It's particularly important to address this question for a number of reasons. Most importantly, in a well-run state, the leaders of that state continually assess both the strengths and weaknesses of their state's economy and work hard to make their economy more competitive. Clearly, they understand, to quote the old saying, that success is a journey, not a destination. But I digress. I want to talk about Rhode Island, which is hardly a well-run state and whose elected officials have yet to earn the designation "leaders."
One of the major factors that I believe has held Rhode Island back is the mindset and psychology of its elected officials. In Rhode Island, our elected officials seem to always do things the same way: they tend to restrict their focus exclusively to Rhode Island and its performance only at the present time. A number of years back, I attempted to develop a nomenclature for the psychology of Rhode Island's elected officials. In a 2008 article I wrote for The Providence Journal, I described this behavior, which characterizes that mindset all too accurately, as PAROPIC. What does this word mean? It is a combination of "parochial" and "myopic." Welcome to our world!
This focus by Rhode Island's elected officials has proven to be disastrous in terms of our ability to move our state's economy forward. Consider, for example, that in the past several months Rhode Island's unemployment rate finally fell below 10%. To our states leaders, this was an end in itself, since our "metrics" were moving in the right direction. Apparently, our elected officials interpreted this as indicating that everything was beginning to move in the right direction, and as far as I can tell, they viewed this as reflecting the beginning of "the turnaround" of Rhode Island's economy that will set all right here. For them, success is obviously a destination.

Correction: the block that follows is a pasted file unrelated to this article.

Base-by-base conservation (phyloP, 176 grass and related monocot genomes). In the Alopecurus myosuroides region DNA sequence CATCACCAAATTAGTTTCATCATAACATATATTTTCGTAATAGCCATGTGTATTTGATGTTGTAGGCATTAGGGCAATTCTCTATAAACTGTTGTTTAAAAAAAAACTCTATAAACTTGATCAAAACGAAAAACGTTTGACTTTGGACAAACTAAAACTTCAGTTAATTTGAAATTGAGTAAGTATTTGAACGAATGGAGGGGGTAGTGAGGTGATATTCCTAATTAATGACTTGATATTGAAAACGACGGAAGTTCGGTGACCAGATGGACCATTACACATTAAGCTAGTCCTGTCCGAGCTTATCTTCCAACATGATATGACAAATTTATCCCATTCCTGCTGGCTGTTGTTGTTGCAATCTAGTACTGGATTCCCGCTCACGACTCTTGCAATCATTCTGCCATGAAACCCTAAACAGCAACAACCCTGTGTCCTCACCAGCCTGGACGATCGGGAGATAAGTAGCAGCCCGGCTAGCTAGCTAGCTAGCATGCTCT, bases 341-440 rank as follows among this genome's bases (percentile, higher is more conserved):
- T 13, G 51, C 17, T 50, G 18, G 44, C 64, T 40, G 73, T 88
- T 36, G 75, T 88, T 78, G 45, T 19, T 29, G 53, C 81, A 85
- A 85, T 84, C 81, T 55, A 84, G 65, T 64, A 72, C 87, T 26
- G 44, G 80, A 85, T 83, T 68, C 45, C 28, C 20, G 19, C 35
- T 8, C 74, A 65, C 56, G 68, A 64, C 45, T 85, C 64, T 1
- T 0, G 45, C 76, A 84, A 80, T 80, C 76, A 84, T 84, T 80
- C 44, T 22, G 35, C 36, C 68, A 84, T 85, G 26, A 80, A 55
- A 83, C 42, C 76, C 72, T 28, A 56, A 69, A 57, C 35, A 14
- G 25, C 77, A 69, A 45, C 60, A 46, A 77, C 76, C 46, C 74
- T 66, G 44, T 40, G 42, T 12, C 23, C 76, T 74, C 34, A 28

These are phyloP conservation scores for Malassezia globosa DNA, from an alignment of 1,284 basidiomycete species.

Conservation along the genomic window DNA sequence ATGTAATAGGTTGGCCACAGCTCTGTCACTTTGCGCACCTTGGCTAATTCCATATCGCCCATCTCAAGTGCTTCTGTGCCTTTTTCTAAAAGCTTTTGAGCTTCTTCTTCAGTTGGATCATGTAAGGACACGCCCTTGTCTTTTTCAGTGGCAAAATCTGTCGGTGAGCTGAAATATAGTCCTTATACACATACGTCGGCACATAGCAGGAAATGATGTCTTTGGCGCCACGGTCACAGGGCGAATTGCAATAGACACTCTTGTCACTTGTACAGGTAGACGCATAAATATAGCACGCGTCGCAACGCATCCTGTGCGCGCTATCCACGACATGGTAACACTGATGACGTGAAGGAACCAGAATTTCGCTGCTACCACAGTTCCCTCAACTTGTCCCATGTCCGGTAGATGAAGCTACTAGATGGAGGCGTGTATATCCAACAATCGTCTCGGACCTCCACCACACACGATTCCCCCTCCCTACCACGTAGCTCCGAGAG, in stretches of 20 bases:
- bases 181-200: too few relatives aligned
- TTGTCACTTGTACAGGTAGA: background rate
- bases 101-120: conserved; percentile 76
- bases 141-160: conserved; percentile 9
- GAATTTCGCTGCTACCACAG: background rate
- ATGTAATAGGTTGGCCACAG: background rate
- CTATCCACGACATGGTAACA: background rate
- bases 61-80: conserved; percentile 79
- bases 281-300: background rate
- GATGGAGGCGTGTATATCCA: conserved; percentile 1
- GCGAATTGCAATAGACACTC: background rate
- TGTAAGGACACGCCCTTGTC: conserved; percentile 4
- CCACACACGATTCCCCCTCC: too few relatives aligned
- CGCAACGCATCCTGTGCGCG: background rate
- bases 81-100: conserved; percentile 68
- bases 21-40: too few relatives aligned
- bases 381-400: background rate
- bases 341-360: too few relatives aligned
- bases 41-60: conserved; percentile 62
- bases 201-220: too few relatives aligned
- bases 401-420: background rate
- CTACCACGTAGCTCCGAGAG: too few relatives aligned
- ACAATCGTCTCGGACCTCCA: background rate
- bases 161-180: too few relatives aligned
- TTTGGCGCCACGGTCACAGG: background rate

This was a textbook example of paropic behavior! Why? Because while Rhode Island's unemployment rate was declining, so too were the rates in almost every other state. Ironically, when these declines occurred, Rhode Island moved into a first-place tie for the highest unemployment rate in the United States (tied with California in January). The only way this reality ever made it into the consciousness of our state's elected officials was as the result of media stories that almost always take comparative national performance into account.
The real question here is why Rhode Island's rate jobless has remained among the highest in the country, even though it has been declining of late. Furthermore, it's important to keep in mind that the unemployment rate is a lagging economic indicator. We need to go behind the scenes for this number to understand what is really going on.
Fortunately, that's not very difficult to do. If you want to understand why Rhode Island's unemployment rate became so high and has remained elevated for so long, you need to go no farther than an examination of the recent behavior of payroll employment. But such analysis should not be paropic. An informed analysis will look at the temporal performance of Rhode Island's payroll employment relative to that of neighboring states, our region, and the entire US.
The chart below (click to enlarge) shows payroll employment for Rhode Island, Connecticut, Massachusetts, New England as a whole, and the US since 2005.
What should be apparent from the outset is that Rhode Island has clearly distinguished itself. Not in terms of stellar performance, but by how it has underperformed all of the entities to which it is being compared over this period. What are the distinguishing features, or "stylized facts" of Rhode Island's comparative payroll employment performance since 2005?
- Rhode Island's economy experienced its employment peak before that of everyone else in the chart;
- Payroll employment for Rhode Island fell noticeably farther in percentage terms than anyone else in this chart;
- While Rhode Island's payroll has clearly risen since its trough in mid-2009, it has risen more slowly than anyone else in this chart;
- From its employment trough, Rhode Island's payroll employment has only risen by 2.5 percent, far less than anyone else considered above; and
- As of January 2013, Rhode Island's payroll employment remained about 6 percent below its peak (in December of 2006).